Developmental Milestones

Developmental Milestones

Sometimes doctors like to 'wait and see' when a child isn't meeting their developmental milestones. This isn't a good strategy. Consulting with a clinician in the area of the delay allows parents to begin supporting their child right away, regardless of the cause of the delay.

From 2 months to 18 months: An excellent website is to begin following your child's developmental milestones beginning at 2 months of age is Autism Navigator  is out of Florida State University. They are leading experts in early identification. 

From the Ministry of Children, community and social services:

By 6 months, your baby

  • turns to source of sounds
  • startles in response to sudden, loud noises
  • makes different cries for different needs - I'm hungry, I'm tired
  • watches your face as you talk
  • smiles and laughs in response to your smiles and laughs
  • imitates coughs or other sounds - ah, eh, buh

By 9 months, your baby

  • responds to his name
  • responds to the telephone ringing or a knock at the door
  • understands being told "no"
  • gets what she wants through gestures, e.g. reaching to be picked up
  • plays social games with you, e.g. peek-a-boo
  • enjoys being around people
  • babbles and repeats sounds - babababa duhduhduh

By 12 months, your baby

  • follows simple one-step directions - "sit down"
  • looks across the room to something you point to
  • consistently uses three to five words
  • uses gestures to communicate - waves "bye bye", shakes head "no"
  • gets your attention using sounds, gestures and pointing while looking at your eyes
  • brings you toys to show you
  • "performs" for attention and praise
  • combines lots of sounds as though talking - abada baduh abee
  • shows interest in simple picture books

By 18 months, your toddler

  • understands the concepts of "in and out", "off and on"
  • points to several body parts when asked
  • uses at least 20 words consistently
  • responds with words or gestures to simple questions:
    • Where's teddy?
    • What's that?
  • Demonstrates some pretend play with toys:
    • gives teddy a drink
    • pretends a bowl is a hat
  • makes at least four different consonant sounds - b, n, d, g, w, h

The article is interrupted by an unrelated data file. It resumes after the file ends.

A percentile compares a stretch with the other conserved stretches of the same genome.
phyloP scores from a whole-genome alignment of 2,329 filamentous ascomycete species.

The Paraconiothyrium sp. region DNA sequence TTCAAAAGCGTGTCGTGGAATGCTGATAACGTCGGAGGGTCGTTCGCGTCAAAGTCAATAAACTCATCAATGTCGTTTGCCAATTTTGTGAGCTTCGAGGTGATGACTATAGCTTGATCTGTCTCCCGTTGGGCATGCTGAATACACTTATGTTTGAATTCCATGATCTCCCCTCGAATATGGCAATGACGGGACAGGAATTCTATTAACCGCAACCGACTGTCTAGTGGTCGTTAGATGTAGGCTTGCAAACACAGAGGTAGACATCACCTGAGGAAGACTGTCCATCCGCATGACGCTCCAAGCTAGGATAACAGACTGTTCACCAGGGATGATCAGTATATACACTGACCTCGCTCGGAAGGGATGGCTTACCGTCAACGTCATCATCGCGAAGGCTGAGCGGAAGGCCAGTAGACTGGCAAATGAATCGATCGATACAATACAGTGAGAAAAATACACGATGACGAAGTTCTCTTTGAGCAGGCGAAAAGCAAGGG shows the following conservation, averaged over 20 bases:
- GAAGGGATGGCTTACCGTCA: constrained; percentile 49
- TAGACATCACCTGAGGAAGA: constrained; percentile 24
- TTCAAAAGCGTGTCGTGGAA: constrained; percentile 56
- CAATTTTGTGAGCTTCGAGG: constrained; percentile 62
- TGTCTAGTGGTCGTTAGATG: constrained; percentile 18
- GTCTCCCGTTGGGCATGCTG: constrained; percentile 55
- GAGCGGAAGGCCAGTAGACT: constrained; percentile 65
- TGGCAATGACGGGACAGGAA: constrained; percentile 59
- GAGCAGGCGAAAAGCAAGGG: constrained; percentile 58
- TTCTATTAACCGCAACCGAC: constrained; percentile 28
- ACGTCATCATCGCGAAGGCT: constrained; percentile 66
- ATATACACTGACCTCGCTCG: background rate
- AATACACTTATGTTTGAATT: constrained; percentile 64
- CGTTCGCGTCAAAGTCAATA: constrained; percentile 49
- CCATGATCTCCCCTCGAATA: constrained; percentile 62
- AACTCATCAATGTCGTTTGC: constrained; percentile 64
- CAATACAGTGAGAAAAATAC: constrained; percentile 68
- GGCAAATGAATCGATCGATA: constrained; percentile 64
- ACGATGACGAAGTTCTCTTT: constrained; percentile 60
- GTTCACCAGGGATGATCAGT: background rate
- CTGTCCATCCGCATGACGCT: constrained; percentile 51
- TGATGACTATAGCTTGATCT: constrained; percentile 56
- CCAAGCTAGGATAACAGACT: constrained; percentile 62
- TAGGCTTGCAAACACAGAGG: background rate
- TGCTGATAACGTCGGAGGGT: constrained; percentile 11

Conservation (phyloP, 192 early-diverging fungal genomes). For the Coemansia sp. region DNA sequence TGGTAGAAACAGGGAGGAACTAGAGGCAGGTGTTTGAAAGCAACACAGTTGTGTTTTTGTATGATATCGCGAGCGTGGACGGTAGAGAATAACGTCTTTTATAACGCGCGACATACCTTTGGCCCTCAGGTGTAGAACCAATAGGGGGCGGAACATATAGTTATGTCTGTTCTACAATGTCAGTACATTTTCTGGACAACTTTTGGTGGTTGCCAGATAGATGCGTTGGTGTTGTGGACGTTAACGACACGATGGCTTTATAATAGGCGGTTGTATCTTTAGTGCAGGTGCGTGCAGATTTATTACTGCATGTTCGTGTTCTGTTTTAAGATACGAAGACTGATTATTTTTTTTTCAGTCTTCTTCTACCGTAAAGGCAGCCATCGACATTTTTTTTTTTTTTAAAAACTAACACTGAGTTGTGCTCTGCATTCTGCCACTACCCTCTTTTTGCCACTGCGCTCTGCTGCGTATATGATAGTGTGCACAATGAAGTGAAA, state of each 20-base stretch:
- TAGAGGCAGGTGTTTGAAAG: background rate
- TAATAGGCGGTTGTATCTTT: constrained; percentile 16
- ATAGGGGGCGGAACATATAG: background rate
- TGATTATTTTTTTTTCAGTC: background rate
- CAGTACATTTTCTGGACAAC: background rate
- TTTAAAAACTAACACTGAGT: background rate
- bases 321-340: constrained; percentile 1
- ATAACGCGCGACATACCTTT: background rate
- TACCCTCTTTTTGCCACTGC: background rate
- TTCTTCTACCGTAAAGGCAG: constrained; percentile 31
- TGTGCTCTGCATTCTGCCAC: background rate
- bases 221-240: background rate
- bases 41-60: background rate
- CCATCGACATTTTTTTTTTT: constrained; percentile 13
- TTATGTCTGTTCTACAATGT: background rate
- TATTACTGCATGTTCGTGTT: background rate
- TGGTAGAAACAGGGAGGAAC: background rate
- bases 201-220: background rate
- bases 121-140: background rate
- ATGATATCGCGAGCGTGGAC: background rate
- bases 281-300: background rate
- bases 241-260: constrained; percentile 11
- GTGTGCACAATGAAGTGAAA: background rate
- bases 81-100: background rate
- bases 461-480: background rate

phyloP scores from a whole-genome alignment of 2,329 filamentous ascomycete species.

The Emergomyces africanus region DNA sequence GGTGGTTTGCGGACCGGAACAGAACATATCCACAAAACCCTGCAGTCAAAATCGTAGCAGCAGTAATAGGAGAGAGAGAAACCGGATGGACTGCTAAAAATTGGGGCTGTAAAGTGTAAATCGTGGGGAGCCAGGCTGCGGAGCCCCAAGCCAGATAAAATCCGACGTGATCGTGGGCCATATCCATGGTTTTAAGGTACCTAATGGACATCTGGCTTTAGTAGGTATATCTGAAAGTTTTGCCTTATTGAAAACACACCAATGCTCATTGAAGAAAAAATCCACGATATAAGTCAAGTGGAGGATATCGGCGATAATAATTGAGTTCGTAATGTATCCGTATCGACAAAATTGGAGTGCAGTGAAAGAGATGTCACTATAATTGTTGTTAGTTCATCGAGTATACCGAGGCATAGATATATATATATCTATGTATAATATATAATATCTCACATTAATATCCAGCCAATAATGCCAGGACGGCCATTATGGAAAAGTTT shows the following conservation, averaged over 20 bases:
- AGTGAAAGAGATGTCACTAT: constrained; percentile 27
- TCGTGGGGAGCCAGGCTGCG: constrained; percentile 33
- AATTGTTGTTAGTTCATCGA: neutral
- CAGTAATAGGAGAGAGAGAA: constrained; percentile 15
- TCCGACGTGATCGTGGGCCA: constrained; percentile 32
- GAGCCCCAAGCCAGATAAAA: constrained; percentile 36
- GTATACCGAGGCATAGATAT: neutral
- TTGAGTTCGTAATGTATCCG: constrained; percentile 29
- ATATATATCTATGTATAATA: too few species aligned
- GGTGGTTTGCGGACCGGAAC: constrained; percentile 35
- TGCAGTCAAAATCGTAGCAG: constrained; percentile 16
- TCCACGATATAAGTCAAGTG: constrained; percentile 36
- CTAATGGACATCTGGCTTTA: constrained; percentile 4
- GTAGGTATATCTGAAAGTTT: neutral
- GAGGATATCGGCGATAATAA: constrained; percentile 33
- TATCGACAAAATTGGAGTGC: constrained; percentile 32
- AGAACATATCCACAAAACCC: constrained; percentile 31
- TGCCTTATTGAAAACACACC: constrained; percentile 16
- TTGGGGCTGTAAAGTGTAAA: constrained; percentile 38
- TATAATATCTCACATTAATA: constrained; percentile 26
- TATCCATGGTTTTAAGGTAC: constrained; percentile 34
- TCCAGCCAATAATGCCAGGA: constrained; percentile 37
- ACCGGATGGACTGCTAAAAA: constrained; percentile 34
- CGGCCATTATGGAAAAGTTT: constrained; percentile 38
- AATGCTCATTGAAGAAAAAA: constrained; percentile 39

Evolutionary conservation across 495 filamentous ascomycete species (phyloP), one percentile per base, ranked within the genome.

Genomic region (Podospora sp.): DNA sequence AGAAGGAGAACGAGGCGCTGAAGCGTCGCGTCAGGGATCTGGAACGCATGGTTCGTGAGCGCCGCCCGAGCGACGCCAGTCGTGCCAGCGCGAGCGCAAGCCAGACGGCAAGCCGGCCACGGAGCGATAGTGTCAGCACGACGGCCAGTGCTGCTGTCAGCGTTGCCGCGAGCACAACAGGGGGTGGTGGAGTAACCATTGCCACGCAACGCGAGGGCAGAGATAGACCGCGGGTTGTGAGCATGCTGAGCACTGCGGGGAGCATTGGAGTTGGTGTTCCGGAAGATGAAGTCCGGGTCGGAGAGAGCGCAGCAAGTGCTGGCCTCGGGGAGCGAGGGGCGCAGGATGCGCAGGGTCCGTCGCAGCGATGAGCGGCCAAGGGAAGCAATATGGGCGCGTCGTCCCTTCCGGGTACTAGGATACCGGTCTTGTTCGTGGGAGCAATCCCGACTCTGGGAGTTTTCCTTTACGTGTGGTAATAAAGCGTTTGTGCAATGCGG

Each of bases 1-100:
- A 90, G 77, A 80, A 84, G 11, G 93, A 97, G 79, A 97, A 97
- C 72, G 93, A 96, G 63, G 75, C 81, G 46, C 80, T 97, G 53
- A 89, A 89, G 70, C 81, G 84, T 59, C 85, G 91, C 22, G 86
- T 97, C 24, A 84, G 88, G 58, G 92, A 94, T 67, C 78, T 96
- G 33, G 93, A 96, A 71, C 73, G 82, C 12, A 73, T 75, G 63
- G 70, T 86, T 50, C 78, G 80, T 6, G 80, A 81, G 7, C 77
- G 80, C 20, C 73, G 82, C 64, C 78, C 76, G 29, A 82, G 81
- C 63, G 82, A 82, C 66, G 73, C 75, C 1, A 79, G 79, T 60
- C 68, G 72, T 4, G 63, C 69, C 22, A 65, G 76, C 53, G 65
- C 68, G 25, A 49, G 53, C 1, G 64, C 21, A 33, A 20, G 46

• enjoys being read to and looking at simple books with you
  • points to pictures using one finger

By 24 months, your toddler

  • follows two-step directions -
    • Go find your teddy bear and show it to Grandma.
  • Uses 100 words or more
  • uses at least two pronouns - "you", "me", "mine"
  • consistently combines two to four words in short phrases - "daddy hat", "truck go down"
  • enjoys being with other children
  • begins to offer toys to peers and imitates other children's actions and words
  • people can understand your child's words 50 to 60 per cent of the time
  • forms words and sounds easily and effortlessly
  • holds books the right way up and turns pages
  • "reads" to stuffed animals or toys
  • scribbles with crayons

By 30 months, your toddler

  • understands the concepts of size (big/little) and quantity (a little, a lot, more)
  • uses some adult grammar - "two cookies", "bird flying", "I jumped"
  • uses more than 350 words
  • uses action words - run, spill, fall
  • begins taking short turns with other children, using both toys and words
  • shows concern when another child is hurt or sad
  • combines several actions in play - feeds doll then puts her to sleep; puts blocks in train then drives train and drops blocks off
  • puts sounds at the start of most words
  • produces words with two or more syllables or beats - "ba-na-na", "com-pu-ter", "a-pple"
  • recognizes familiar logos and signs - McDonalds golden arches, stop sign
  • remembers and understands familiar stories

By age 3, your child

  • understands "who", "what", "where" and "why" questions
  • creates long sentences, using 5 to 8 words
  • talks about past events - trip to grandparents' house, day at childcare
  • tells simple stories
  • shows affection for favourite playmates
  • engages in multi-step pretend play - cooking a meal, repairing a car
  • is understood by most people outside of the family, most of the time
  • is aware of the function of print - in menus, lists, signs
  • has a beginning interest in, and awareness of, rhyming

By age 4, your child

  • follows some directions involving 3 or more steps -
    • First get some paper, then draw a picture, last give it to mom.
  • uses adult-type grammar
  • tells stories with a clear beginning, middle and end
  • talks to try to solve problems with adults and other children
  • demonstrates increasingly complex imaginative play
  • is understood by strangers almost all of the time
  • is able to generate simple rhymes - "cat-bat"
  • matches some letters with their sounds - "letter T says tuh"

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